Empirical tests described in this article support hypotheses derived from evolutionary theory on the perceptions of literary characters. The proper and dark heroes in British Romantic literature of the late eighteenth and early nineteenth centuries respectively represent long-term and short-term mating strategies. Recent studies indicate that for long-term relationships, women seek partners with the ability and willingness to sustain paternal investment in extended relationships. For short-term relationships, women choose partners whose features indicate high genetic quality. In hypothetical scenarios, females preferred proper heroes for long-term relationships. The shorter the relationship under consideration, the more likely women were to choose dark heroes as partners.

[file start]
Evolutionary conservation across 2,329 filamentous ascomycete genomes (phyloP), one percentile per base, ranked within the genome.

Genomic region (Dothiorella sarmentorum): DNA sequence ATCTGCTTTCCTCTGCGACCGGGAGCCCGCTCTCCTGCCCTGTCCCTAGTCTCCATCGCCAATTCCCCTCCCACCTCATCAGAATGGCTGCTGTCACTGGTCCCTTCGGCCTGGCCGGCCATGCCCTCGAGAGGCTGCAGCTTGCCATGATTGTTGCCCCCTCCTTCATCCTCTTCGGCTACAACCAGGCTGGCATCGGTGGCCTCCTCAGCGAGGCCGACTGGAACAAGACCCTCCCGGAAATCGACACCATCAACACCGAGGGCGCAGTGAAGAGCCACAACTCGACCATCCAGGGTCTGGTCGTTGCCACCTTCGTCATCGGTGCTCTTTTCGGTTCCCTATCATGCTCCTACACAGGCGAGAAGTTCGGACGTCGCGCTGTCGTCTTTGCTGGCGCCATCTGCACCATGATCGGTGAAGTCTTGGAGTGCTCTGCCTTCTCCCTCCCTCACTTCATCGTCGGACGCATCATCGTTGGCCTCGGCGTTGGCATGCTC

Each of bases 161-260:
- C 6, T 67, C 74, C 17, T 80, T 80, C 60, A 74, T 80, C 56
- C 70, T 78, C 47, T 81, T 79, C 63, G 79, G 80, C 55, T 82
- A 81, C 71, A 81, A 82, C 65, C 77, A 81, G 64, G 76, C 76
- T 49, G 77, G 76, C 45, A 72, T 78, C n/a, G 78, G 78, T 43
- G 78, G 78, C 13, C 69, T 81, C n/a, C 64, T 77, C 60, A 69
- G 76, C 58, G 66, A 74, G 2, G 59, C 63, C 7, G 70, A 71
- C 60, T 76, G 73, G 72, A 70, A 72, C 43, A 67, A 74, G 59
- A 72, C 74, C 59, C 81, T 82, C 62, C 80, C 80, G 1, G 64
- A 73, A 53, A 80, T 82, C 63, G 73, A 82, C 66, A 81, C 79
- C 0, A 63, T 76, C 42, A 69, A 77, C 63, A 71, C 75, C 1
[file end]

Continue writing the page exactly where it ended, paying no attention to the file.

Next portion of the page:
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Daniel J. Kruger earned his Ph.D. in social psychology at Loyola University Chicago. He is currently a research fellow at the Institute for Social Research at the University of Michigan. His evolutionary research interests include altruism, cooperation, competition, risk, life history, mortality patterns, and applications for social and ecological sustainability.
Maryanne Fisher is a Ph.D. candidate in the Department of Psychology at York University in Toronto, Canada. Her dissertation research focuses on the evolutionary underpinnings of female intrasexual competition for the purposes of female mate selection.
Ian Jobling received his Ph.D. in comparative literature from SUNY Buffalo in September 2002. His dissertation discusses the figures of the proper and dark heroes in the works of Scott and Byron from an evolutionary perspective.
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Kruger, D.J., Fisher, M. & Jobling, I. Proper and dark heroes as DADS and CADS. Hum Nat 14, 305–317 (2003). https://doi.org/10.1007/s12110-003-1008-y
- Darwinian literary studies
- Life history
- Mating strategy
- Sexual selection